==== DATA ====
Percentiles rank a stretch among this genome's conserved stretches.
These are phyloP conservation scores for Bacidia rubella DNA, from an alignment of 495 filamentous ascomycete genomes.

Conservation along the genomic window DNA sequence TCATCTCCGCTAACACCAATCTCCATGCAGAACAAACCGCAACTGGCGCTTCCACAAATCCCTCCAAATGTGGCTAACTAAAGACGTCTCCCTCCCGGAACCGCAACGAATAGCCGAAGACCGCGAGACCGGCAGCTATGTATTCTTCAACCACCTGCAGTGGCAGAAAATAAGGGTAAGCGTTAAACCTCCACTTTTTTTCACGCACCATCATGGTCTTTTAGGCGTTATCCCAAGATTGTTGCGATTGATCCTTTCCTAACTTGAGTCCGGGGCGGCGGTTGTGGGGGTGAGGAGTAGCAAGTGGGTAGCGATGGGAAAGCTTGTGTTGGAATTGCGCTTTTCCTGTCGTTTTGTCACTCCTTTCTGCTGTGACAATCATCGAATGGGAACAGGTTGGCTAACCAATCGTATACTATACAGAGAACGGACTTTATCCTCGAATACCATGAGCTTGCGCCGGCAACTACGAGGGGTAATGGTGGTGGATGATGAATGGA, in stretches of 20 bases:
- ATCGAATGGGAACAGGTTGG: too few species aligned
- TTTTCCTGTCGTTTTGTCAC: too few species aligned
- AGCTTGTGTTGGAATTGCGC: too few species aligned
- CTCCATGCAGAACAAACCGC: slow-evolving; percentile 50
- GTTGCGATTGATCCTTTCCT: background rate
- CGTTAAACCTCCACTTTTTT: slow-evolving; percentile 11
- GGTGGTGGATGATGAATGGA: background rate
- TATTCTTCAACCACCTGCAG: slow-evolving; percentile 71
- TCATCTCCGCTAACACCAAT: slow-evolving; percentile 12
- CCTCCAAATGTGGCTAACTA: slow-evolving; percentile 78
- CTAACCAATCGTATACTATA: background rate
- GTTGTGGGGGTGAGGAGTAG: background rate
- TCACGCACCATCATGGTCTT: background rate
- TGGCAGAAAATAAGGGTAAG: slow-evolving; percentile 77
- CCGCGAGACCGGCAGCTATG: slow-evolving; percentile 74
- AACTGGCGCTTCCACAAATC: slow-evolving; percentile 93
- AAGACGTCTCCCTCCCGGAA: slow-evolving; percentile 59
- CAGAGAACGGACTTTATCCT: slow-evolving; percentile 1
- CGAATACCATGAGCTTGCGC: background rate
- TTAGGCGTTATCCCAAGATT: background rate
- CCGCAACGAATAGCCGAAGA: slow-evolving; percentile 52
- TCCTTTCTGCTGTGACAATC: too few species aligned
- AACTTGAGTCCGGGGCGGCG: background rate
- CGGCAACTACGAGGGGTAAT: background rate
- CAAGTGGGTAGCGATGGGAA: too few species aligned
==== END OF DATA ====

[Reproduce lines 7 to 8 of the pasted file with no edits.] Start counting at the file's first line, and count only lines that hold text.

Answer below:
- CTCCATGCAGAACAAACCGC: slow-evolving; percentile 50
- GTTGCGATTGATCCTTTCCT: background rate